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Section 2 Becoming a Researcher/Scholar / Chapter 7 Preparing for Writing

8. Conclusion


The road to becoming a proficient academic writer is long, but it is not without guideposts offering direction. The process begins with personal preparation: allotting the time necessary to complete the work, conducting adequate research, reading the requisite books, studies, and articles, analyzing the literature, and brainstorming new ideas and arguments. Writers differ in their approach to organizing and outlining their ideas, but developing an outline creates direction for an academic paper. In addition, it is valuable to consider the expectations of an instructor or the academic community, as these expectations further guide the process of writing. Style guides and academic writing principals (e.g., reducing bias, objective language, and professional tone) provide additional guideposts. These elements allow a writer to expect consistency across the field, while also providing clear direction for formatting and writing style.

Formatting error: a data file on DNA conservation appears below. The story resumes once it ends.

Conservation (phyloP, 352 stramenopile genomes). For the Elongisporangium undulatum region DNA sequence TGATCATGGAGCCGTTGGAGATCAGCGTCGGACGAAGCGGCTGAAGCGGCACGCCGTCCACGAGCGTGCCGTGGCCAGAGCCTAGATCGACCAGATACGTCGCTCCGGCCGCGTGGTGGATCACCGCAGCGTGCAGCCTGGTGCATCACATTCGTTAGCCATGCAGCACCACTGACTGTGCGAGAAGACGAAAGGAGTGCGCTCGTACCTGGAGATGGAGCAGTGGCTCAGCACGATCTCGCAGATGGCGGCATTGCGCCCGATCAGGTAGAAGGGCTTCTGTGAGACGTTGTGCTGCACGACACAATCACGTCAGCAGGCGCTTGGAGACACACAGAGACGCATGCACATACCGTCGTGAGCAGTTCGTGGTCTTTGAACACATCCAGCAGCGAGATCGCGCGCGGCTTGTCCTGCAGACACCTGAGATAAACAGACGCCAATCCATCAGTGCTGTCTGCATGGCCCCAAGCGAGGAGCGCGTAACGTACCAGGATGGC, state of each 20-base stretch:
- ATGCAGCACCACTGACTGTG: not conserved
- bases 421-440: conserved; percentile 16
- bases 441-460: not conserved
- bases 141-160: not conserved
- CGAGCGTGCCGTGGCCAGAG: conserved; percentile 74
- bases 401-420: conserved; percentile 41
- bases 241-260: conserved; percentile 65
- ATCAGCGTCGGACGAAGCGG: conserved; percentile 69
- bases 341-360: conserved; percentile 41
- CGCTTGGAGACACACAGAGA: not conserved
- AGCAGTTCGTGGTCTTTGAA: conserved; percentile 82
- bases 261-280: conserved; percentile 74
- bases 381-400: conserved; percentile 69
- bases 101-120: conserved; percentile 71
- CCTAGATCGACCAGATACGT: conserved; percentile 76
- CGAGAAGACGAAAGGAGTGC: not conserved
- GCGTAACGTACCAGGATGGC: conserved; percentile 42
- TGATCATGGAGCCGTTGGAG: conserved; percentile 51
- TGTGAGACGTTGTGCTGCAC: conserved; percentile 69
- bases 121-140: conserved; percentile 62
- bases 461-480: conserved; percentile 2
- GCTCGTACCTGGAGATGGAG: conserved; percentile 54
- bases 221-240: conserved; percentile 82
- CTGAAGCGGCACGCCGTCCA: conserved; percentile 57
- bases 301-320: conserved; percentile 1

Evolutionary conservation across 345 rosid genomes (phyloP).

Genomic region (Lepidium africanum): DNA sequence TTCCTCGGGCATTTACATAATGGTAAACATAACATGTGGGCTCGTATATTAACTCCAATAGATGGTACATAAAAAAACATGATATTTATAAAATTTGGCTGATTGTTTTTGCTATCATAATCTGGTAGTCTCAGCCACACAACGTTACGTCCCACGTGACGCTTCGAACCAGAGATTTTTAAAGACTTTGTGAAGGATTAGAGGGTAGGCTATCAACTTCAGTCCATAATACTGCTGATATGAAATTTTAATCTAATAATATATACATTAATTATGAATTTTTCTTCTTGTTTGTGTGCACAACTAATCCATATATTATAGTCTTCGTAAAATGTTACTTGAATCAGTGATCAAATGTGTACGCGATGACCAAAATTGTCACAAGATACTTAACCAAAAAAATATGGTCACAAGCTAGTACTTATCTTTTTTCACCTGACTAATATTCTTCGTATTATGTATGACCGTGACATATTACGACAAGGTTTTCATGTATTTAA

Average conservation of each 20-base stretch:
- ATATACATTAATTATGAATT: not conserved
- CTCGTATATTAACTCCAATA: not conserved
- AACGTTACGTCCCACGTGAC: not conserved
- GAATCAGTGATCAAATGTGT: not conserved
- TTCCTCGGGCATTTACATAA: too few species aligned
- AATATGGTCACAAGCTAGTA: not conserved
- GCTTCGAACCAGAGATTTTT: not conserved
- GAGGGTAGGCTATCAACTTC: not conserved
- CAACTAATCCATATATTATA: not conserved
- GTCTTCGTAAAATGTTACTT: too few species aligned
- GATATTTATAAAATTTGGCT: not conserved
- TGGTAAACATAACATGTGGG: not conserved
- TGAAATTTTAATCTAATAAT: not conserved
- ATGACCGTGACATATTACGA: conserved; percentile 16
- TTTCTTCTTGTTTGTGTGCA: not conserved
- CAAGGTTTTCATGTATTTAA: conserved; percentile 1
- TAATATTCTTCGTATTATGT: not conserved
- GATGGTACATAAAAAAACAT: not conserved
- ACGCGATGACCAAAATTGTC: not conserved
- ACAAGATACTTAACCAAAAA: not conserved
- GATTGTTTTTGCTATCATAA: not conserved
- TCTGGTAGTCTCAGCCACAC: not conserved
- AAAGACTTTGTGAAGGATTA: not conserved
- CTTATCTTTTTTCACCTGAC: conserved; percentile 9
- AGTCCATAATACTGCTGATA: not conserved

In the end, the exact process doctoral learners engage to write does not matter as much as the act of writing itself and the quality of the product. The act of staring at the blank page, filling it with one's thoughts and ideas, and sharing it with a larger community with the purpose of contributing to the field—that is the goal of academic writing.